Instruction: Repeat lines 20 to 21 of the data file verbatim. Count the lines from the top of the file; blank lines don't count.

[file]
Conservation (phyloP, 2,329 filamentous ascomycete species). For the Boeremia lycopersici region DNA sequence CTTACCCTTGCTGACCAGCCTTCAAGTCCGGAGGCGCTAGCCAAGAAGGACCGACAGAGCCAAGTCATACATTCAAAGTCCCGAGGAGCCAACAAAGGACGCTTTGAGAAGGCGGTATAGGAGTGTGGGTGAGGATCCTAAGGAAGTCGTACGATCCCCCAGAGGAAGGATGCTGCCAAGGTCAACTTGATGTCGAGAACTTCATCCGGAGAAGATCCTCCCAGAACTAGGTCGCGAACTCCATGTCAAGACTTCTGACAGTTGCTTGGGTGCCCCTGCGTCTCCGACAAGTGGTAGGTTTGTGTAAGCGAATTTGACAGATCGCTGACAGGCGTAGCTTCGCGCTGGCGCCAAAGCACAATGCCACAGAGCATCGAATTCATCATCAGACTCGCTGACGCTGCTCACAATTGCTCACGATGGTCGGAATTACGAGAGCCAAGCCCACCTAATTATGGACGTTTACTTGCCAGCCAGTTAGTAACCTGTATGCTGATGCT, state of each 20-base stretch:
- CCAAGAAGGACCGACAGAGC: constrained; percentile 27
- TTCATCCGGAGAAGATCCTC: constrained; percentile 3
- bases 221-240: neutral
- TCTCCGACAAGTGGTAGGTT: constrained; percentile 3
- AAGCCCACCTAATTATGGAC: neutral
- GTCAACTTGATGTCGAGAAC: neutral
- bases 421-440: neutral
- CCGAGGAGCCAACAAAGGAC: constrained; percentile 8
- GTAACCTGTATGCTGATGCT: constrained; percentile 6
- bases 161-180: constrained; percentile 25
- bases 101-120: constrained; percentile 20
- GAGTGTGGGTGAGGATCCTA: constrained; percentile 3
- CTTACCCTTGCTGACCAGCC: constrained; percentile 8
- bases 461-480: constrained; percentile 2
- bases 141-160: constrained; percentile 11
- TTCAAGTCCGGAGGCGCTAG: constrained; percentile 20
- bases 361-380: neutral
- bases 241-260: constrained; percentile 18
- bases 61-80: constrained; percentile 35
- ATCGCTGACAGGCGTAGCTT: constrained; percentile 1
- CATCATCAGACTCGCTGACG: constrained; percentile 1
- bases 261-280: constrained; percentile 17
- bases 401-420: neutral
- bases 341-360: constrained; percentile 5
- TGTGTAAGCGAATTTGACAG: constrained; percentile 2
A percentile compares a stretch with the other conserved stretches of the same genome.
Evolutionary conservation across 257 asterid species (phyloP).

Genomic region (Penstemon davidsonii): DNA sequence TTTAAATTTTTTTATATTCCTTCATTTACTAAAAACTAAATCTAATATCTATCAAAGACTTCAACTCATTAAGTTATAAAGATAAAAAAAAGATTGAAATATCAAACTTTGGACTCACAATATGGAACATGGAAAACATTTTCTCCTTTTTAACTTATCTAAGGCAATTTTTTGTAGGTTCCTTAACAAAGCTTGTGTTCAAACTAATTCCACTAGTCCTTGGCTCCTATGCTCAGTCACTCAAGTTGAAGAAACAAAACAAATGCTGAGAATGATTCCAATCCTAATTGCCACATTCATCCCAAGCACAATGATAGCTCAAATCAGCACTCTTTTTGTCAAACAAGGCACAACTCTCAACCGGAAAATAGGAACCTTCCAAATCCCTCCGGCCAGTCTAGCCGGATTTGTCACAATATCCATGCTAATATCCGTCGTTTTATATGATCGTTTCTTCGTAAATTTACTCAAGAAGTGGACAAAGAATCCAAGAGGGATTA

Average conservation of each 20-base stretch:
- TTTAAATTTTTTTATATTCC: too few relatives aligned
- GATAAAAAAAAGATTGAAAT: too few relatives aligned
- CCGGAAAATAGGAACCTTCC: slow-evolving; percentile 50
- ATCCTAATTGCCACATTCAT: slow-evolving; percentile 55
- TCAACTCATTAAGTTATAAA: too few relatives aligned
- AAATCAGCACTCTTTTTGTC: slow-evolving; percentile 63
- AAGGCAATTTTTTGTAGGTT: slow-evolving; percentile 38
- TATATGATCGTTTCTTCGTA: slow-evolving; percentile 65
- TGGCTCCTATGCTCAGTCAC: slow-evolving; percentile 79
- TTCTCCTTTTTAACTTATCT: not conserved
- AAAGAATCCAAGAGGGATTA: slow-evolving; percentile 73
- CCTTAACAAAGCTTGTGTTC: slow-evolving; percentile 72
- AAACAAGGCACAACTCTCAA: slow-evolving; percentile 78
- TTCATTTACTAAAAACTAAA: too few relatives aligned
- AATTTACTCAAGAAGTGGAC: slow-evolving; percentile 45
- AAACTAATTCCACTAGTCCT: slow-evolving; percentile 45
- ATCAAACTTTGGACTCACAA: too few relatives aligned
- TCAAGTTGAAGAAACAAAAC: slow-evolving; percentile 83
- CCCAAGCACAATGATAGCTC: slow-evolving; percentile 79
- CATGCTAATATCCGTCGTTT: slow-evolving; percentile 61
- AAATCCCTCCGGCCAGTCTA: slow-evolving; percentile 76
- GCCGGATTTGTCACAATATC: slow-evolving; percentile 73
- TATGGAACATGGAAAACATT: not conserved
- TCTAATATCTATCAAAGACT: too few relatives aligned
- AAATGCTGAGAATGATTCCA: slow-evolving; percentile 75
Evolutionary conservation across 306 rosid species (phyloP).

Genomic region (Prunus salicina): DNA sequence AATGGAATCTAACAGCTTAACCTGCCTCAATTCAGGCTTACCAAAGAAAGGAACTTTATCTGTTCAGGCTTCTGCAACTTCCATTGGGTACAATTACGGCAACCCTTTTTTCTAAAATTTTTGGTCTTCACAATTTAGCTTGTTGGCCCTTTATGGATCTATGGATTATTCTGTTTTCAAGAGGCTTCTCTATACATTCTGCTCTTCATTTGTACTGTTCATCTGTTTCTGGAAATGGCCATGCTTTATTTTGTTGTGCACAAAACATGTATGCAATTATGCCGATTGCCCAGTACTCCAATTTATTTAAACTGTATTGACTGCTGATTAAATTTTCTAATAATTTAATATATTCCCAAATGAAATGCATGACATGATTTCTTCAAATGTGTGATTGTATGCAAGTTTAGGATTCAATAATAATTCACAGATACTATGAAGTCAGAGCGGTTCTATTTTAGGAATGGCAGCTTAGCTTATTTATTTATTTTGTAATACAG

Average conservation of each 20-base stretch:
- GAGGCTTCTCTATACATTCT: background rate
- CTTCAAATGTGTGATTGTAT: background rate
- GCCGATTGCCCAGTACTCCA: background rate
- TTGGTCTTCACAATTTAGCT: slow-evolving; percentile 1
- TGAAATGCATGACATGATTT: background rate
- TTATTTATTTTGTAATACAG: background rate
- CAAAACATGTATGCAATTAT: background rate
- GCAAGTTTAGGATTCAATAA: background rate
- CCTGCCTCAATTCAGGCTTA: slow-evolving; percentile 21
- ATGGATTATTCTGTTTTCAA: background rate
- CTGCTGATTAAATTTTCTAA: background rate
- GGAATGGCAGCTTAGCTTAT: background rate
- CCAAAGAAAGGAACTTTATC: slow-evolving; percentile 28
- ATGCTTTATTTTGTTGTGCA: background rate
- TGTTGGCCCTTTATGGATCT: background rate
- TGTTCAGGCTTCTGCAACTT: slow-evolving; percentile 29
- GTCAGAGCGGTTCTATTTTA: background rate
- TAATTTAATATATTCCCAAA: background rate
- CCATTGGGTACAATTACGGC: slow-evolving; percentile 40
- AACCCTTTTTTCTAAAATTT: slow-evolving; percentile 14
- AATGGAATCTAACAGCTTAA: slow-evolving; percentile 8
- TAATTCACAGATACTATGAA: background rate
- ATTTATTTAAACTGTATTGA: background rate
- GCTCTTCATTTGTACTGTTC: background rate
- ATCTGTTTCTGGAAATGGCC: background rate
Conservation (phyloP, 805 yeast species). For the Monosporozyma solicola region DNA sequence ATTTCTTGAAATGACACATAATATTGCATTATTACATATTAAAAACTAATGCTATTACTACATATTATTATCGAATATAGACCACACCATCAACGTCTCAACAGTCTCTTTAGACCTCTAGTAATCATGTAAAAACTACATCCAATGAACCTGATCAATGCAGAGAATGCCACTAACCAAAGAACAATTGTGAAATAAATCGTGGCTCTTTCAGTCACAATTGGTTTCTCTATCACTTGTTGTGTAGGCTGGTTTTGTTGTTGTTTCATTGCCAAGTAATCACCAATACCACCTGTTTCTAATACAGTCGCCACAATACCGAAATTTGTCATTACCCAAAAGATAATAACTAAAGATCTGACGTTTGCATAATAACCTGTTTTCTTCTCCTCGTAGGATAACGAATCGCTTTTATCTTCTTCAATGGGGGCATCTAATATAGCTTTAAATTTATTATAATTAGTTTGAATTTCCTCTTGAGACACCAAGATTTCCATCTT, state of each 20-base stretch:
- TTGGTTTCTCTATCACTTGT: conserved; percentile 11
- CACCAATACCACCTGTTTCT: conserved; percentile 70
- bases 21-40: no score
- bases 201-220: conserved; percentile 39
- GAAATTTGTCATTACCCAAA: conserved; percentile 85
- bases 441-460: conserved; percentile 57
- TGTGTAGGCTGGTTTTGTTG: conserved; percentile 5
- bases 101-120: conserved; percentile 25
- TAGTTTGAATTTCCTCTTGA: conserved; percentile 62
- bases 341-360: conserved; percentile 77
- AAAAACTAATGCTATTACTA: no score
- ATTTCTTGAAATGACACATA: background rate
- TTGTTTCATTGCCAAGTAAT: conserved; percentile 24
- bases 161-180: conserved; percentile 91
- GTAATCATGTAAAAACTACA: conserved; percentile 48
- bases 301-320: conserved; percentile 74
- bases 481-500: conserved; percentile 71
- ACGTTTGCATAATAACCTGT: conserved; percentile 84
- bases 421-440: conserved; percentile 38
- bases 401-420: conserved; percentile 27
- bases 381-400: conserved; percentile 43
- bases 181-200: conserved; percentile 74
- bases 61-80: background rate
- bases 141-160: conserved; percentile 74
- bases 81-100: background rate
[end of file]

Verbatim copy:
- bases 61-80: constrained; percentile 35
- ATCGCTGACAGGCGTAGCTT: constrained; percentile 1